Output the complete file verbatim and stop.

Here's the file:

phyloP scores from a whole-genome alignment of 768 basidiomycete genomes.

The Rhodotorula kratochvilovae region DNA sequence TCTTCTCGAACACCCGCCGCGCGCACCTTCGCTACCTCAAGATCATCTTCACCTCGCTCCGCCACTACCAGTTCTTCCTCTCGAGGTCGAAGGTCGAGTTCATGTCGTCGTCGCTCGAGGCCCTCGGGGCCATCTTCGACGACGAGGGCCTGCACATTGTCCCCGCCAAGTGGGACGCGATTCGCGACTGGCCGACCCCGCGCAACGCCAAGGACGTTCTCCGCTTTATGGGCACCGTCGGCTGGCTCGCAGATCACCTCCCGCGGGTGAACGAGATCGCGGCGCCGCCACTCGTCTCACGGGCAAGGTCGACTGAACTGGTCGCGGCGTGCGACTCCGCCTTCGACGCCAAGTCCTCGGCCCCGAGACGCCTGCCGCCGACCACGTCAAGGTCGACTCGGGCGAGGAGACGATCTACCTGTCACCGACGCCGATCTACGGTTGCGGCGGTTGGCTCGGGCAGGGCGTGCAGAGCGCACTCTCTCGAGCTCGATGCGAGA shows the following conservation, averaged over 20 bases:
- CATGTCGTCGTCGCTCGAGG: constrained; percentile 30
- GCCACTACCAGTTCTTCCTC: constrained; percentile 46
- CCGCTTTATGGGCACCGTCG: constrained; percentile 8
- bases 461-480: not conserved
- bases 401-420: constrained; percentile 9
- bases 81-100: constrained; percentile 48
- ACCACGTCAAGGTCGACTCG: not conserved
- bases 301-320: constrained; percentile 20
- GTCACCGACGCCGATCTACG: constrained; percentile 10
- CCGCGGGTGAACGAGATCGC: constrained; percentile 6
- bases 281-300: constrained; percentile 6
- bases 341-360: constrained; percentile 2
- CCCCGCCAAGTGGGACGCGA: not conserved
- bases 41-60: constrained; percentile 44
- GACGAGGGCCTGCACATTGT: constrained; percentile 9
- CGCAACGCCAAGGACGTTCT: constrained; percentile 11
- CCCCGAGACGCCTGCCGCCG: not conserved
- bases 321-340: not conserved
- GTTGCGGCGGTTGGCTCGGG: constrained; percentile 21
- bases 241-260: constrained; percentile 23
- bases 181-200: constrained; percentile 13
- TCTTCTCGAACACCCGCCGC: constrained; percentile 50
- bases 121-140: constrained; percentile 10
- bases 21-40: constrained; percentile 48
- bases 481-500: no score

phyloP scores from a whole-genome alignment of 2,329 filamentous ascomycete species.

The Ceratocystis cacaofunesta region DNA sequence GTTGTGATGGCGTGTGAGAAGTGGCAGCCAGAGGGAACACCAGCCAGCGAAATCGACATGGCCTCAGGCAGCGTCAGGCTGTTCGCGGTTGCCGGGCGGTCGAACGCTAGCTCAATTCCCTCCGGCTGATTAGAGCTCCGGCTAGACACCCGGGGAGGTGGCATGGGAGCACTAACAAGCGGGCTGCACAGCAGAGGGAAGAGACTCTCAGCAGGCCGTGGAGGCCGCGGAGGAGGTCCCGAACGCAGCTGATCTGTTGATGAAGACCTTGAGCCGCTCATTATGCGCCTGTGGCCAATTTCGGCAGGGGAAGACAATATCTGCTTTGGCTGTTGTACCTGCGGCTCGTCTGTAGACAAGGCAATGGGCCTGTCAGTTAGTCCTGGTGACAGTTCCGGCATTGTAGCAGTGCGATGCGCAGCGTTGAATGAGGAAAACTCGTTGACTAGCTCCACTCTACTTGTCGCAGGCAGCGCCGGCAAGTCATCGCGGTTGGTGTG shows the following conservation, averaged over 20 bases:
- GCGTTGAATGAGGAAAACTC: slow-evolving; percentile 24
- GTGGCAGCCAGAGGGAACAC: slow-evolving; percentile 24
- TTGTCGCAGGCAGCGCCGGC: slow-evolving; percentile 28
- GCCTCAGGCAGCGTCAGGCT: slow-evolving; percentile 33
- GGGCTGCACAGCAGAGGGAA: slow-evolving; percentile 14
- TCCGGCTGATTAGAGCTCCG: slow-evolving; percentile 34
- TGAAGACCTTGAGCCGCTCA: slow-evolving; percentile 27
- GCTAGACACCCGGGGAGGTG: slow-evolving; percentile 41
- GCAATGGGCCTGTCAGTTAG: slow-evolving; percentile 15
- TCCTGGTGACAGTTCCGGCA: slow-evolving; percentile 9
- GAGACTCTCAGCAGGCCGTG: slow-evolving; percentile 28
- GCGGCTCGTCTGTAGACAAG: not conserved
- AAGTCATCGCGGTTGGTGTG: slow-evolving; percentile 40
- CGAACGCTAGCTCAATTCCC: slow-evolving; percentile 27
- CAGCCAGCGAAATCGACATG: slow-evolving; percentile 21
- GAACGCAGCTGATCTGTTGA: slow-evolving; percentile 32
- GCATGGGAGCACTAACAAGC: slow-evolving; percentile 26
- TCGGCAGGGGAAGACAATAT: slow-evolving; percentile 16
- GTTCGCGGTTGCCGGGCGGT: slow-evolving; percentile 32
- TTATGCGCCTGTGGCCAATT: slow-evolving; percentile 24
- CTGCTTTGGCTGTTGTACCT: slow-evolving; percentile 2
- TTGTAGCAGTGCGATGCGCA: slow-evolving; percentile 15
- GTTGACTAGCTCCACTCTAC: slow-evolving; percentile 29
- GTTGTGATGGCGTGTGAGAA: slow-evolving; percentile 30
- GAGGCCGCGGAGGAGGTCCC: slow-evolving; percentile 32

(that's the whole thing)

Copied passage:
phyloP scores from a whole-genome alignment of 768 basidiomycete genomes.

The Rhodotorula kratochvilovae region DNA sequence TCTTCTCGAACACCCGCCGCGCGCACCTTCGCTACCTCAAGATCATCTTCACCTCGCTCCGCCACTACCAGTTCTTCCTCTCGAGGTCGAAGGTCGAGTTCATGTCGTCGTCGCTCGAGGCCCTCGGGGCCATCTTCGACGACGAGGGCCTGCACATTGTCCCCGCCAAGTGGGACGCGATTCGCGACTGGCCGACCCCGCGCAACGCCAAGGACGTTCTCCGCTTTATGGGCACCGTCGGCTGGCTCGCAGATCACCTCCCGCGGGTGAACGAGATCGCGGCGCCGCCACTCGTCTCACGGGCAAGGTCGACTGAACTGGTCGCGGCGTGCGACTCCGCCTTCGACGCCAAGTCCTCGGCCCCGAGACGCCTGCCGCCGACCACGTCAAGGTCGACTCGGGCGAGGAGACGATCTACCTGTCACCGACGCCGATCTACGGTTGCGGCGGTTGGCTCGGGCAGGGCGTGCAGAGCGCACTCTCTCGAGCTCGATGCGAGA shows the following conservation, averaged over 20 bases:
- CATGTCGTCGTCGCTCGAGG: constrained; percentile 30
- GCCACTACCAGTTCTTCCTC: constrained; percentile 46
- CCGCTTTATGGGCACCGTCG: constrained; percentile 8
- bases 461-480: not conserved
- bases 401-420: constrained; percentile 9
- bases 81-100: constrained; percentile 48
- ACCACGTCAAGGTCGACTCG: not conserved
- bases 301-320: constrained; percentile 20
- GTCACCGACGCCGATCTACG: constrained; percentile 10
- CCGCGGGTGAACGAGATCGC: constrained; percentile 6
- bases 281-300: constrained; percentile 6
- bases 341-360: constrained; percentile 2
- CCCCGCCAAGTGGGACGCGA: not conserved
- bases 41-60: constrained; percentile 44
- GACGAGGGCCTGCACATTGT: constrained; percentile 9
- CGCAACGCCAAGGACGTTCT: constrained; percentile 11
- CCCCGAGACGCCTGCCGCCG: not conserved
- bases 321-340: not conserved
- GTTGCGGCGGTTGGCTCGGG: constrained; percentile 21
- bases 241-260: constrained; percentile 23
- bases 181-200: constrained; percentile 13
- TCTTCTCGAACACCCGCCGC: constrained; percentile 50
- bases 121-140: constrained; percentile 10
- bases 21-40: constrained; percentile 48
- bases 481-500: no score

phyloP scores from a whole-genome alignment of 2,329 filamentous ascomycete species.

The Ceratocystis cacaofunesta region DNA sequence GTTGTGATGGCGTGTGAGAAGTGGCAGCCAGAGGGAACACCAGCCAGCGAAATCGACATGGCCTCAGGCAGCGTCAGGCTGTTCGCGGTTGCCGGGCGGTCGAACGCTAGCTCAATTCCCTCCGGCTGATTAGAGCTCCGGCTAGACACCCGGGGAGGTGGCATGGGAGCACTAACAAGCGGGCTGCACAGCAGAGGGAAGAGACTCTCAGCAGGCCGTGGAGGCCGCGGAGGAGGTCCCGAACGCAGCTGATCTGTTGATGAAGACCTTGAGCCGCTCATTATGCGCCTGTGGCCAATTTCGGCAGGGGAAGACAATATCTGCTTTGGCTGTTGTACCTGCGGCTCGTCTGTAGACAAGGCAATGGGCCTGTCAGTTAGTCCTGGTGACAGTTCCGGCATTGTAGCAGTGCGATGCGCAGCGTTGAATGAGGAAAACTCGTTGACTAGCTCCACTCTACTTGTCGCAGGCAGCGCCGGCAAGTCATCGCGGTTGGTGTG shows the following conservation, averaged over 20 bases:
- GCGTTGAATGAGGAAAACTC: slow-evolving; percentile 24
- GTGGCAGCCAGAGGGAACAC: slow-evolving; percentile 24
- TTGTCGCAGGCAGCGCCGGC: slow-evolving; percentile 28
- GCCTCAGGCAGCGTCAGGCT: slow-evolving; percentile 33
- GGGCTGCACAGCAGAGGGAA: slow-evolving; percentile 14
- TCCGGCTGATTAGAGCTCCG: slow-evolving; percentile 34
- TGAAGACCTTGAGCCGCTCA: slow-evolving; percentile 27
- GCTAGACACCCGGGGAGGTG: slow-evolving; percentile 41
- GCAATGGGCCTGTCAGTTAG: slow-evolving; percentile 15
- TCCTGGTGACAGTTCCGGCA: slow-evolving; percentile 9
- GAGACTCTCAGCAGGCCGTG: slow-evolving; percentile 28
- GCGGCTCGTCTGTAGACAAG: not conserved
- AAGTCATCGCGGTTGGTGTG: slow-evolving; percentile 40
- CGAACGCTAGCTCAATTCCC: slow-evolving; percentile 27
- CAGCCAGCGAAATCGACATG: slow-evolving; percentile 21
- GAACGCAGCTGATCTGTTGA: slow-evolving; percentile 32
- GCATGGGAGCACTAACAAGC: slow-evolving; percentile 26
- TCGGCAGGGGAAGACAATAT: slow-evolving; percentile 16
- GTTCGCGGTTGCCGGGCGGT: slow-evolving; percentile 32
- TTATGCGCCTGTGGCCAATT: slow-evolving; percentile 24
- CTGCTTTGGCTGTTGTACCT: slow-evolving; percentile 2
- TTGTAGCAGTGCGATGCGCA: slow-evolving; percentile 15
- GTTGACTAGCTCCACTCTAC: slow-evolving; percentile 29
- GTTGTGATGGCGTGTGAGAA: slow-evolving; percentile 30
- GAGGCCGCGGAGGAGGTCCC: slow-evolving; percentile 32